Hi thank you for your question. Please remember to RATE my answer OK SERVICE, GOOD SERVICE OR EXCELLENT SERVICE so I can get credited for my time.
Please can you clarify the following:
Are you and the father of your daughter married?
What visa do you currently hold?
Does th father of your daughter have any objections to you having an involvement with the daughter?
What nationality is the father?
We are not married but are partners not living together
I hold a visitor visa 2 years ending dec 2012
The father and I are working closely together for the good of our daughter.
The father and daughter hold british passports
Thank you for your reply.
If you are on a visitor visa it only allows you entry to the UK for a maxium of 6 months at a time, you are unable to spend more then 6 months in the UK on any one visa.
If the father or the current carer has no objection to you having an active role in your daughter's life then you should apply under the immigration rules for access to a child.
The requirements to be met by a person seeking leave to remain in the United Kingdom to exercise access rights to a child resident in the United Kingdom are that:
(i) the applicant is the parent of a child who is resident in the United Kingdom; and
(ii) the parent or carer with whom the child permanently resides is resident in the United Kingdom; and
(iii) the applicant produces evidence that he has access rights to the child in the form of:
(a) a Residence Order or a Contact Order granted by a Court in the United Kingdom; or
(b) a certificate issued by a district judge confirming the applicant's intention to maintain contact with the child; or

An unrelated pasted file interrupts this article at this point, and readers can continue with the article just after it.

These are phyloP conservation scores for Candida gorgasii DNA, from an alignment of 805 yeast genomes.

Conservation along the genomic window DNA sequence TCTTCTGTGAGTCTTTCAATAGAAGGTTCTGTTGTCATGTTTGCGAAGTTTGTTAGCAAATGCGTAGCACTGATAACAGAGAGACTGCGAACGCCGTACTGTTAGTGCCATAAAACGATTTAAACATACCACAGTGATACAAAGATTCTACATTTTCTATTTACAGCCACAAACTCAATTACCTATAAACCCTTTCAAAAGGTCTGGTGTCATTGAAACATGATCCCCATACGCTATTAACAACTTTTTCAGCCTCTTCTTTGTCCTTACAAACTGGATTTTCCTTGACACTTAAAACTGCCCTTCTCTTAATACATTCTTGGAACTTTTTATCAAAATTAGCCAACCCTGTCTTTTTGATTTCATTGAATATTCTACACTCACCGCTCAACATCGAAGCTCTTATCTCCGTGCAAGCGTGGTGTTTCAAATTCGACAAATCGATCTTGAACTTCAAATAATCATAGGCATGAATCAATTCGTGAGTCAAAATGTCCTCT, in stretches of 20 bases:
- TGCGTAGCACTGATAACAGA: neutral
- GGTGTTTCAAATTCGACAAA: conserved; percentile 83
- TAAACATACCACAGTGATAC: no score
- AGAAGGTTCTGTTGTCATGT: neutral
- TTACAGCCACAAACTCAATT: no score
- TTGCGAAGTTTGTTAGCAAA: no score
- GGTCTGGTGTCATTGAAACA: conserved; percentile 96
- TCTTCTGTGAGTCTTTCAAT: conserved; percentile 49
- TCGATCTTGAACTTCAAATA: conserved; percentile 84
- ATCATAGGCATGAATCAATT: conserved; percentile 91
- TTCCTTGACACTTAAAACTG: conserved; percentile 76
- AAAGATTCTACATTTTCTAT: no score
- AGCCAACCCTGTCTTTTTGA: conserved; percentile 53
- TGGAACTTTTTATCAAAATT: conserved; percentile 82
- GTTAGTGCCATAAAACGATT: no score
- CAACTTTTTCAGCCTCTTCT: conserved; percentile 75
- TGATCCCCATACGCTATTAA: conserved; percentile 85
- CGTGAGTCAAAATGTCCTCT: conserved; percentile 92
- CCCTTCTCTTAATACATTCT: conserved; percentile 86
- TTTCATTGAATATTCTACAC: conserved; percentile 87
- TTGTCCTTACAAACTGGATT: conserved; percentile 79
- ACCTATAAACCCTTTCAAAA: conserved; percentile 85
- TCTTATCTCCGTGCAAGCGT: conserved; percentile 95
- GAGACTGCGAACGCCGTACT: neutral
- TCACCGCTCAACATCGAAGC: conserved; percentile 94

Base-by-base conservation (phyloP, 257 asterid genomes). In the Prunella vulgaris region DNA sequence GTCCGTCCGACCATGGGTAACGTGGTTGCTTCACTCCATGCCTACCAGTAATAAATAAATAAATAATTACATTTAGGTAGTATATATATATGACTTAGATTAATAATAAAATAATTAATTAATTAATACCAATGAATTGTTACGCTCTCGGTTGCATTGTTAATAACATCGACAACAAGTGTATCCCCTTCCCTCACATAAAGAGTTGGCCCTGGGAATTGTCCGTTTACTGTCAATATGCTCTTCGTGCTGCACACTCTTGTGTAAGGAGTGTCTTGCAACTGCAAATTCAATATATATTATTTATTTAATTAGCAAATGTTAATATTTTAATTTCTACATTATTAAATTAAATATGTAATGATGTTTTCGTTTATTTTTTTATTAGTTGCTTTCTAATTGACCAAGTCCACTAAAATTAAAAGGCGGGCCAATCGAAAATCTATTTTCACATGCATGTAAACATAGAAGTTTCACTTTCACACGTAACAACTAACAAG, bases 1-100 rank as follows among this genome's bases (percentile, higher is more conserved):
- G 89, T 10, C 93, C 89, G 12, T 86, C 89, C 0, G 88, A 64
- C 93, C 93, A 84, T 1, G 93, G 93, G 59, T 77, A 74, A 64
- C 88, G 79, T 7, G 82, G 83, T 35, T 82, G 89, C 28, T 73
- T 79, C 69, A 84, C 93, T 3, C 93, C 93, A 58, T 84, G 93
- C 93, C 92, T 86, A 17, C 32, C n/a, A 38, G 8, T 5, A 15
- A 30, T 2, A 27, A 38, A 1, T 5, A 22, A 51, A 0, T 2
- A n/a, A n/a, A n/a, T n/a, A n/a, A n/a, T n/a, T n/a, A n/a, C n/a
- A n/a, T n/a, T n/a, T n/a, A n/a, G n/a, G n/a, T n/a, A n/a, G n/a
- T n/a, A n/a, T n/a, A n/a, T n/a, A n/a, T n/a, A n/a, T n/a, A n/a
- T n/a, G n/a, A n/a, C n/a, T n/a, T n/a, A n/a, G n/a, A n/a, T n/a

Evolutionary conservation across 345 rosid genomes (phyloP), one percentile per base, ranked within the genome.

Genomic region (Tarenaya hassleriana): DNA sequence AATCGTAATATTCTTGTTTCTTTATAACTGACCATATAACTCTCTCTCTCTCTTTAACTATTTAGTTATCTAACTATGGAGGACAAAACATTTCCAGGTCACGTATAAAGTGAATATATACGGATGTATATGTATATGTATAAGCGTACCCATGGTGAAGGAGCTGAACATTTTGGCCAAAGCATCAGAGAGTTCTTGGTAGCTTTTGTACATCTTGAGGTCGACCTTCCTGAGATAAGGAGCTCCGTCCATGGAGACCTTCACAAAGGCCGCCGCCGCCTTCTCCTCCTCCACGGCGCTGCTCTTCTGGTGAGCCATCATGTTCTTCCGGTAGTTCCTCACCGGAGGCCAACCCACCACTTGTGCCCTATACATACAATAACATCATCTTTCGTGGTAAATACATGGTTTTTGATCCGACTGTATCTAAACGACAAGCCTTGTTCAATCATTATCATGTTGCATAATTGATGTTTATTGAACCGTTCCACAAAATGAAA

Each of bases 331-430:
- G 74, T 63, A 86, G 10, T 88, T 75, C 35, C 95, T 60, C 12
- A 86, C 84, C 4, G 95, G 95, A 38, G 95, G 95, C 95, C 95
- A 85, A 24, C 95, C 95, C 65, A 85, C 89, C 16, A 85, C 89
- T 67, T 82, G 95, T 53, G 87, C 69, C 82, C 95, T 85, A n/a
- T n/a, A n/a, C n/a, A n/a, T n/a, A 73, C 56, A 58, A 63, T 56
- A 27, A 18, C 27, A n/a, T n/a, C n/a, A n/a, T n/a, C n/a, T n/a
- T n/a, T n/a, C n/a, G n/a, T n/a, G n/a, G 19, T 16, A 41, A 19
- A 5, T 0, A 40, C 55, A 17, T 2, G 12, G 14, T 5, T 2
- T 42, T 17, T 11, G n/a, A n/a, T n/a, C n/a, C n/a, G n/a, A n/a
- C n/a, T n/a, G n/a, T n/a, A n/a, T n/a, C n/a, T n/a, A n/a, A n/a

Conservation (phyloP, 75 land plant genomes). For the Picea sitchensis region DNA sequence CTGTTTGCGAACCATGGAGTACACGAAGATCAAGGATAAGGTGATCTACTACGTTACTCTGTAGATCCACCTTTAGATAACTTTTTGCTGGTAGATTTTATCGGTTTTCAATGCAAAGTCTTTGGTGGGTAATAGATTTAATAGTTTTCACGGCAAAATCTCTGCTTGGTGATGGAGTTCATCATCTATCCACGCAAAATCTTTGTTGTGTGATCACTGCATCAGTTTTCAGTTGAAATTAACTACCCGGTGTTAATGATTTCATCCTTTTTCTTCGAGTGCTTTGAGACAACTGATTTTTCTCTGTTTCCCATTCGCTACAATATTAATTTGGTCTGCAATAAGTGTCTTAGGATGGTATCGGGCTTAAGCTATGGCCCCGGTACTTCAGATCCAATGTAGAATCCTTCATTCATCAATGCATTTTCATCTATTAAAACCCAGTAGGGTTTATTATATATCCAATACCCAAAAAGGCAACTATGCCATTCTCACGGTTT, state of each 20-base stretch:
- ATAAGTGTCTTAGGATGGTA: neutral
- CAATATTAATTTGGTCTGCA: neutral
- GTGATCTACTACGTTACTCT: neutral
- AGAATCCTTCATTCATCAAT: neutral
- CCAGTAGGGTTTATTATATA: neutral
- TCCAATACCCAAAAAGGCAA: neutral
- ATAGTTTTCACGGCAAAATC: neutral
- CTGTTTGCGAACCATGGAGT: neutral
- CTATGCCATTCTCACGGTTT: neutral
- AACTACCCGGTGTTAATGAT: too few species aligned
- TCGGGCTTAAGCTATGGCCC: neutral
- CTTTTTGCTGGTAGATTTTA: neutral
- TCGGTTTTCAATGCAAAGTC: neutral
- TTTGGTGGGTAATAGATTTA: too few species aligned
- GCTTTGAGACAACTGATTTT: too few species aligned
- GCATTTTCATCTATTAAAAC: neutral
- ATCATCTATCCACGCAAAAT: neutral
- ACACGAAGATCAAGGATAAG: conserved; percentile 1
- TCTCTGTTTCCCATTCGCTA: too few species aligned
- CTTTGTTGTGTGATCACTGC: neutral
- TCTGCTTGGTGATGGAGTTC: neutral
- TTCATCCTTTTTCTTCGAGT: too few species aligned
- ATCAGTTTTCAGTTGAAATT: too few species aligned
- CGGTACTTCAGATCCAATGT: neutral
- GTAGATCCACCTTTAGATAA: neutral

(c) a statement from the child's other parent (or, if contact is supervised, from the supervisor) that the applicant is maintaining contact with the child; and
(iv) the applicant takes and intends to continue to take an active role in the child's upbringing; and
(v) the child visits or stays with the applicant on a frequent and regular basis and the applicant intends this to continue; and
(vi) the child is under the age of 18; and
(vii) the applicant has limited leave to remain in the United Kingdom as the spouse, civil partner, unmarried partner or same-sex partner of a person present and settled in the United Kingdom who is the other parent of the child; and
(viii) the applicant has not remained in breach of the immigration laws; and
(ix) there will be adequate accommodation for the applicant and any dependants without recourse to public funds in accommodation which the applicant owns or occupies exclusively; and
(x) the applicant will be able to maintain himself and any dependants adequately without recourse to public funds.
If you wish to apply under the above rules then you should do so using form FLR (O):
I hope this answers your question, if so kindly leave positive feedback so I can get credited for my time.
DISCLAIMER: Answers from Experts on JustAnswer are not substitutes for the advice of an attorney. JustAnswer is a public forum and questions and responses are not private or confidential or protected by the attorney-client privilege. The Expert above is not your attorney, and the response above is not legal advice. You should not read this response to propose specific action or address specific circumstances, but only to give you a sense of general principles of law that might affect the situation you describe. Application of these general principles to particular circumstances must be done by a lawyer who has spoken with you in confidence, learned all relevant information, and explored various options. Before acting on these general principles, you should hire a lawyer licensed to practice law in the jurisdiction to which your question pertains.
The responses above are from individual Experts, not JustAnswer. The site and services are provided “as is”. To view the verified credential of an Expert, click on the “Verified” symbol in the Expert’s profile. This site is not for emergency questions which should be directed immediately by telephone or in-person to qualified professionals. Please carefully read the Terms of Service (last updated February 8, 2012).